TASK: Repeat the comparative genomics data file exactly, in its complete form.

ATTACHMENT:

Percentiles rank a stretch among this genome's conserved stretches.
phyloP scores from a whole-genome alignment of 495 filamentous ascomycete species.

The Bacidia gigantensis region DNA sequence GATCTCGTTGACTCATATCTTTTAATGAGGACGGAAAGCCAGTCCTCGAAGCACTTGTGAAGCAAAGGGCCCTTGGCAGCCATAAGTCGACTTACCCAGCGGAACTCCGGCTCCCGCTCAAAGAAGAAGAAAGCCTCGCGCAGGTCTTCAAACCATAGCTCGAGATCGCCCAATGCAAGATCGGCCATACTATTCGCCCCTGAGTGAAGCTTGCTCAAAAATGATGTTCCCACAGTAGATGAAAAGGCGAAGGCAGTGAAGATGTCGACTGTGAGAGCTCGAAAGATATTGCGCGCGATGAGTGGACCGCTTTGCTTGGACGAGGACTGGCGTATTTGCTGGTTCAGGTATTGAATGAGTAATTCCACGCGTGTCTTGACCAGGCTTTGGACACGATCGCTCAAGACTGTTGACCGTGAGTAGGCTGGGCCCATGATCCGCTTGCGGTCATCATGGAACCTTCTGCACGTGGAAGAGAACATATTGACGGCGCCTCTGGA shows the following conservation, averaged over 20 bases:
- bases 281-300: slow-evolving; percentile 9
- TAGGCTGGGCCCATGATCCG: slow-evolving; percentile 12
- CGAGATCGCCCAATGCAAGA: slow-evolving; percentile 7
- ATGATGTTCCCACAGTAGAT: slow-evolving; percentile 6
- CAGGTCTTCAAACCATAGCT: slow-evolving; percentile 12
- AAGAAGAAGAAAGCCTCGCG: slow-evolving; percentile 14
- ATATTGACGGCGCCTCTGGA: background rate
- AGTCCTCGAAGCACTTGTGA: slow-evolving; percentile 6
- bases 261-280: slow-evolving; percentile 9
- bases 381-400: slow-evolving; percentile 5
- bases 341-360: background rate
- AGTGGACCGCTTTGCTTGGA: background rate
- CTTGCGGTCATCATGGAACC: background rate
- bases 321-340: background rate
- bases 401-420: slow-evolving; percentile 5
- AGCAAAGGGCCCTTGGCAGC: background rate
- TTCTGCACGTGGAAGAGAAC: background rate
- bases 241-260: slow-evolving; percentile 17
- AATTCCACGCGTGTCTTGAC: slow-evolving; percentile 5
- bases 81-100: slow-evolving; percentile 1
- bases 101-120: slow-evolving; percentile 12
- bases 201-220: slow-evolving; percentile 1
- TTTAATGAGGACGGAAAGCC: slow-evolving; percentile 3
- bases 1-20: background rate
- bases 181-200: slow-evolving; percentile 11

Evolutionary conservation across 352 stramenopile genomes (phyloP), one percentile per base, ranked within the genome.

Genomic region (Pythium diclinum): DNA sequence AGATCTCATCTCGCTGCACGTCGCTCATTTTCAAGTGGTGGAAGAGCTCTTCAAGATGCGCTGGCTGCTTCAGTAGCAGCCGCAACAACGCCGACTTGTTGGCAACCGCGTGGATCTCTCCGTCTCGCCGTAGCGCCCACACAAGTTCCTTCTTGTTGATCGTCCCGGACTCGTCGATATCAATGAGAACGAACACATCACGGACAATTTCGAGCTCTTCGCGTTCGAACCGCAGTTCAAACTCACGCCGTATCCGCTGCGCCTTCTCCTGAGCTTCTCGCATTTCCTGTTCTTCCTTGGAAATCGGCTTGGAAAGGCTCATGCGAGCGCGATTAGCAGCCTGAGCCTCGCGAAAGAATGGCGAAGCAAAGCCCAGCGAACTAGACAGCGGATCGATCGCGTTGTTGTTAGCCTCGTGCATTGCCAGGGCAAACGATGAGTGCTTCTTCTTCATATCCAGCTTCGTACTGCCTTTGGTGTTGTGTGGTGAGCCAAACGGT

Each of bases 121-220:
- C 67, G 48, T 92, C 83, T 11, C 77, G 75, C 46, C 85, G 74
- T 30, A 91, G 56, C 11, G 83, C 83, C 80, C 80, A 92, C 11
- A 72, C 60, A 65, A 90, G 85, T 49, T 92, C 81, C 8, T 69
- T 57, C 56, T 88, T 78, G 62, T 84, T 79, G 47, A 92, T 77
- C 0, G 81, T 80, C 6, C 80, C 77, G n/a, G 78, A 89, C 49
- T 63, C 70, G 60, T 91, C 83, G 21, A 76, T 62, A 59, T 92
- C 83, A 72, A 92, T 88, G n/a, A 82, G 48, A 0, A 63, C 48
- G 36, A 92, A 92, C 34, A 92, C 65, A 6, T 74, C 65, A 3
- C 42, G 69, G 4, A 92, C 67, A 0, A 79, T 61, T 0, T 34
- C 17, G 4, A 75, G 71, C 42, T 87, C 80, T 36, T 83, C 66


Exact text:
Percentiles rank a stretch among this genome's conserved stretches.
phyloP scores from a whole-genome alignment of 495 filamentous ascomycete species.

The Bacidia gigantensis region DNA sequence GATCTCGTTGACTCATATCTTTTAATGAGGACGGAAAGCCAGTCCTCGAAGCACTTGTGAAGCAAAGGGCCCTTGGCAGCCATAAGTCGACTTACCCAGCGGAACTCCGGCTCCCGCTCAAAGAAGAAGAAAGCCTCGCGCAGGTCTTCAAACCATAGCTCGAGATCGCCCAATGCAAGATCGGCCATACTATTCGCCCCTGAGTGAAGCTTGCTCAAAAATGATGTTCCCACAGTAGATGAAAAGGCGAAGGCAGTGAAGATGTCGACTGTGAGAGCTCGAAAGATATTGCGCGCGATGAGTGGACCGCTTTGCTTGGACGAGGACTGGCGTATTTGCTGGTTCAGGTATTGAATGAGTAATTCCACGCGTGTCTTGACCAGGCTTTGGACACGATCGCTCAAGACTGTTGACCGTGAGTAGGCTGGGCCCATGATCCGCTTGCGGTCATCATGGAACCTTCTGCACGTGGAAGAGAACATATTGACGGCGCCTCTGGA shows the following conservation, averaged over 20 bases:
- bases 281-300: slow-evolving; percentile 9
- TAGGCTGGGCCCATGATCCG: slow-evolving; percentile 12
- CGAGATCGCCCAATGCAAGA: slow-evolving; percentile 7
- ATGATGTTCCCACAGTAGAT: slow-evolving; percentile 6
- CAGGTCTTCAAACCATAGCT: slow-evolving; percentile 12
- AAGAAGAAGAAAGCCTCGCG: slow-evolving; percentile 14
- ATATTGACGGCGCCTCTGGA: background rate
- AGTCCTCGAAGCACTTGTGA: slow-evolving; percentile 6
- bases 261-280: slow-evolving; percentile 9
- bases 381-400: slow-evolving; percentile 5
- bases 341-360: background rate
- AGTGGACCGCTTTGCTTGGA: background rate
- CTTGCGGTCATCATGGAACC: background rate
- bases 321-340: background rate
- bases 401-420: slow-evolving; percentile 5
- AGCAAAGGGCCCTTGGCAGC: background rate
- TTCTGCACGTGGAAGAGAAC: background rate
- bases 241-260: slow-evolving; percentile 17
- AATTCCACGCGTGTCTTGAC: slow-evolving; percentile 5
- bases 81-100: slow-evolving; percentile 1
- bases 101-120: slow-evolving; percentile 12
- bases 201-220: slow-evolving; percentile 1
- TTTAATGAGGACGGAAAGCC: slow-evolving; percentile 3
- bases 1-20: background rate
- bases 181-200: slow-evolving; percentile 11

Evolutionary conservation across 352 stramenopile genomes (phyloP), one percentile per base, ranked within the genome.

Genomic region (Pythium diclinum): DNA sequence AGATCTCATCTCGCTGCACGTCGCTCATTTTCAAGTGGTGGAAGAGCTCTTCAAGATGCGCTGGCTGCTTCAGTAGCAGCCGCAACAACGCCGACTTGTTGGCAACCGCGTGGATCTCTCCGTCTCGCCGTAGCGCCCACACAAGTTCCTTCTTGTTGATCGTCCCGGACTCGTCGATATCAATGAGAACGAACACATCACGGACAATTTCGAGCTCTTCGCGTTCGAACCGCAGTTCAAACTCACGCCGTATCCGCTGCGCCTTCTCCTGAGCTTCTCGCATTTCCTGTTCTTCCTTGGAAATCGGCTTGGAAAGGCTCATGCGAGCGCGATTAGCAGCCTGAGCCTCGCGAAAGAATGGCGAAGCAAAGCCCAGCGAACTAGACAGCGGATCGATCGCGTTGTTGTTAGCCTCGTGCATTGCCAGGGCAAACGATGAGTGCTTCTTCTTCATATCCAGCTTCGTACTGCCTTTGGTGTTGTGTGGTGAGCCAAACGGT

Each of bases 121-220:
- C 67, G 48, T 92, C 83, T 11, C 77, G 75, C 46, C 85, G 74
- T 30, A 91, G 56, C 11, G 83, C 83, C 80, C 80, A 92, C 11
- A 72, C 60, A 65, A 90, G 85, T 49, T 92, C 81, C 8, T 69
- T 57, C 56, T 88, T 78, G 62, T 84, T 79, G 47, A 92, T 77
- C 0, G 81, T 80, C 6, C 80, C 77, G n/a, G 78, A 89, C 49
- T 63, C 70, G 60, T 91, C 83, G 21, A 76, T 62, A 59, T 92
- C 83, A 72, A 92, T 88, G n/a, A 82, G 48, A 0, A 63, C 48
- G 36, A 92, A 92, C 34, A 92, C 65, A 6, T 74, C 65, A 3
- C 42, G 69, G 4, A 92, C 67, A 0, A 79, T 61, T 0, T 34
- C 17, G 4, A 75, G 71, C 42, T 87, C 80, T 36, T 83, C 66